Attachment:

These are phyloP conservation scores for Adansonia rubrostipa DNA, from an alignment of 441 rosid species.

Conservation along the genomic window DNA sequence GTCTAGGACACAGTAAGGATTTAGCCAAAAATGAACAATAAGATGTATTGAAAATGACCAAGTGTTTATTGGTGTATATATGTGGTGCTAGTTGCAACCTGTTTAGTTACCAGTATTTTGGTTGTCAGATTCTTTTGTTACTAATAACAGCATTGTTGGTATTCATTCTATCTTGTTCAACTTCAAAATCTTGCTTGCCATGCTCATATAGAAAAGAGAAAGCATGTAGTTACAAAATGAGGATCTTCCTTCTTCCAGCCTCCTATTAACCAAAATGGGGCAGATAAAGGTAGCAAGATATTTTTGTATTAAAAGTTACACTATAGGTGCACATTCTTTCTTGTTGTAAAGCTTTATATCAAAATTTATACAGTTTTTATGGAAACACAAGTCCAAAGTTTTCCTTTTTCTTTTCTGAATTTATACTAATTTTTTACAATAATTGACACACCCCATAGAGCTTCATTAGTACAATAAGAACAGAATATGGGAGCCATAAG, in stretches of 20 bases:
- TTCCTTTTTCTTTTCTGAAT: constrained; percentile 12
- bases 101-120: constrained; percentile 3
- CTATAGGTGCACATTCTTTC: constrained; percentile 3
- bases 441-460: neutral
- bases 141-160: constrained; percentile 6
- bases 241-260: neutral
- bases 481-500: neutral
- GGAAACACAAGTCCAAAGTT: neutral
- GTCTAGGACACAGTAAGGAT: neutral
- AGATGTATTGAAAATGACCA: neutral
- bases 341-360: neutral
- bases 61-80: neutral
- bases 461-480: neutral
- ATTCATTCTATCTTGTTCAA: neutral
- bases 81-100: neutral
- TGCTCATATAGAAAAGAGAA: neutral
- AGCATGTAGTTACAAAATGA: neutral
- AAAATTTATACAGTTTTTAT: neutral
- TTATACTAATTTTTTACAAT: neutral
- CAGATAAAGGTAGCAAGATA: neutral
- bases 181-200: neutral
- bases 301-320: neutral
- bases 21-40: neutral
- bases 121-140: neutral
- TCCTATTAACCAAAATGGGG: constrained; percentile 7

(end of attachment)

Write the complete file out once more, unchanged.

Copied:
These are phyloP conservation scores for Adansonia rubrostipa DNA, from an alignment of 441 rosid species.

Conservation along the genomic window DNA sequence GTCTAGGACACAGTAAGGATTTAGCCAAAAATGAACAATAAGATGTATTGAAAATGACCAAGTGTTTATTGGTGTATATATGTGGTGCTAGTTGCAACCTGTTTAGTTACCAGTATTTTGGTTGTCAGATTCTTTTGTTACTAATAACAGCATTGTTGGTATTCATTCTATCTTGTTCAACTTCAAAATCTTGCTTGCCATGCTCATATAGAAAAGAGAAAGCATGTAGTTACAAAATGAGGATCTTCCTTCTTCCAGCCTCCTATTAACCAAAATGGGGCAGATAAAGGTAGCAAGATATTTTTGTATTAAAAGTTACACTATAGGTGCACATTCTTTCTTGTTGTAAAGCTTTATATCAAAATTTATACAGTTTTTATGGAAACACAAGTCCAAAGTTTTCCTTTTTCTTTTCTGAATTTATACTAATTTTTTACAATAATTGACACACCCCATAGAGCTTCATTAGTACAATAAGAACAGAATATGGGAGCCATAAG, in stretches of 20 bases:
- TTCCTTTTTCTTTTCTGAAT: constrained; percentile 12
- bases 101-120: constrained; percentile 3
- CTATAGGTGCACATTCTTTC: constrained; percentile 3
- bases 441-460: neutral
- bases 141-160: constrained; percentile 6
- bases 241-260: neutral
- bases 481-500: neutral
- GGAAACACAAGTCCAAAGTT: neutral
- GTCTAGGACACAGTAAGGAT: neutral
- AGATGTATTGAAAATGACCA: neutral
- bases 341-360: neutral
- bases 61-80: neutral
- bases 461-480: neutral
- ATTCATTCTATCTTGTTCAA: neutral
- bases 81-100: neutral
- TGCTCATATAGAAAAGAGAA: neutral
- AGCATGTAGTTACAAAATGA: neutral
- AAAATTTATACAGTTTTTAT: neutral
- TTATACTAATTTTTTACAAT: neutral
- CAGATAAAGGTAGCAAGATA: neutral
- bases 181-200: neutral
- bases 301-320: neutral
- bases 21-40: neutral
- bases 121-140: neutral
- TCCTATTAACCAAAATGGGG: constrained; percentile 7